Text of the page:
65. 38,000 years ago the oldest known zoomorphic and semi-anthropomorphic sculpture was made, showing the first indications of Homo sapiens giving human characteristics to animals, perhaps representing a deity, and providing further possible evidence of emerging religion.
  66. 30,000 years ago shows the first evidence of humans burying their dead along with apparent personal artifacts and tools, including figurines of women, some of which had been purposefully broken or repeatedly stabbed. Such burials may indicate a concern for what happens to the body after death. Also 30,000 years ago, an ancient place of worship existed in Botswana, at the World Heritage Site known as Tsolido.
  67. 25,000 years ago, evidence of burials is found across Eastern Europe, Iberia and Wales, including a more varied range of artifacts including shells, ivory beads, pendants, ivory blades and dolls.
  68. From 21,000 years ago, there begins a lack of evidence for the continuation of burial activity. Such evidence resumed roughly 8,000 years later, 13,000 years ago.
  69. With a gap in time of almost 10,000 years, the practice of burial resumes. Men, women and children in Italy were buried in the same place as their ancestors from 10,000 years earlier. The same burial practices also resume, burying the dead with the same artifacts and tools as their ancestors. Now the dead are buried side by side, just as in modern cemetaries.
  70. In 9831BC the Neolithic Revolution began, marking a distinct change in humans from hunting and gathering to settlements and agriculture. Humans became sedentary, non-nomadic, beginning the practises of irrigation and deforestation, division of labour, economy and trade, architectural art, administration and political structures, hierarchical ideologies, and ownership of property.
  71. Several pine posts are erected at the site that would later become Stonehenge, in Wiltshire, England.
  72. Over the next few centuries, many shrines are constructed, along with other places of worship. Wall art consists of phallic symbols, feminine figures and scenes of hunting. Possessions are left at the places of worship.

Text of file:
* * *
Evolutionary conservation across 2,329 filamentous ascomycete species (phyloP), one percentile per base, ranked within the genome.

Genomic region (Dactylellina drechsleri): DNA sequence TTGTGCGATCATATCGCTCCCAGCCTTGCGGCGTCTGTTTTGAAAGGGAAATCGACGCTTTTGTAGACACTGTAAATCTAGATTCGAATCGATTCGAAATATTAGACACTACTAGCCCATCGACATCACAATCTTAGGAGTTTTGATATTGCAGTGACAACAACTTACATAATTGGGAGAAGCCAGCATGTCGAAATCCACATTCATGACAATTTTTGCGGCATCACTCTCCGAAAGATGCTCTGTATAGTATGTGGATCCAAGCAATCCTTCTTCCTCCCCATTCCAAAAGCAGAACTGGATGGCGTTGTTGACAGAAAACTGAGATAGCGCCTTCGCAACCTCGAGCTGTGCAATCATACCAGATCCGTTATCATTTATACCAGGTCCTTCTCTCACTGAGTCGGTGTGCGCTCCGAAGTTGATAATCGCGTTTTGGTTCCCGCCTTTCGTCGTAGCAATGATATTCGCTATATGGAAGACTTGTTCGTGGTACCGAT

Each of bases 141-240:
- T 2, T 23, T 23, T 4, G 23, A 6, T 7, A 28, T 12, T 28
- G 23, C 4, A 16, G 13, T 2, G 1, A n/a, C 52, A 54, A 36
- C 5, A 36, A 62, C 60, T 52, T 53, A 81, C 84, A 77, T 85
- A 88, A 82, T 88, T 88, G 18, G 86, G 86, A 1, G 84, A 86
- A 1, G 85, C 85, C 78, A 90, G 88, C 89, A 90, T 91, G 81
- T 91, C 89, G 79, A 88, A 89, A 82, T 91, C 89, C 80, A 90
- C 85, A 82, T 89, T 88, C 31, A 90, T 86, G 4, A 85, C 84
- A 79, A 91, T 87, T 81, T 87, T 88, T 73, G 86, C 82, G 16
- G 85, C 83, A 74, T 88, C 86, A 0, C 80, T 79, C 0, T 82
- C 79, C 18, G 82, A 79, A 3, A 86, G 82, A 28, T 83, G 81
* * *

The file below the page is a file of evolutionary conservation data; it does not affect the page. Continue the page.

73. The Proto-Indo European people developed religion that focused on sacrificial ideology similar to previous practises among earlier shrines. This religion left offerings in the form of food, objects and animal sacrifices. These practises pointed further at humans worshipping a higher purpose, and possibly a higher entity or a divine being, heavily influencing future Indo-European cultures and their religions.
  74. In 5,000BC structures were built which were used for human sacrifices. Other evidence shows a shift in human thinking and perception, indicating a growing presence of religion.
  75. According to the Judeo-Christian-Islamic scriptures, which would not be written for another 2,000 years, 4,100 years and 4,570 years respectively, the Earth was created by Yahweh/Jehovah(God)/Allah in 4,000BC.
  76. In 3750BC, the Proto-Semitic people developed a set of proto-languages and religions across the Middle East. Those languages would develop into the Semitic languages known as Amharic, Tigrinya, Arabic, Aramaic, and Hebrew.
  77. The proto-religions evolved into the Abrahamic religions, focusing on the figure of Abraham and beginning with Judaism, which was founded by Moses. No historical evidence exists to support the historicity of Moses existence, though he is purported to have been born in 1393BC, some 800 years after Abraham is written to have existed.
  78. Christianity emerged late in the 1st century AD, following some decades after the purported life of Jesus, who spread word of Judaism and its prophets including Abraham, Moses and Noah.
  79. Approximately 570AD, the prophet Muhammad was born.  A century after his death, the Judeo-Christian faith was used as a basis for a new religion known as Islam.
  80. The rest, as they say, is history. A history that would become the bloodiest the Earth had ever seen in its 4.54 billion years.

Guest Copyright S Kaelen footer, 2014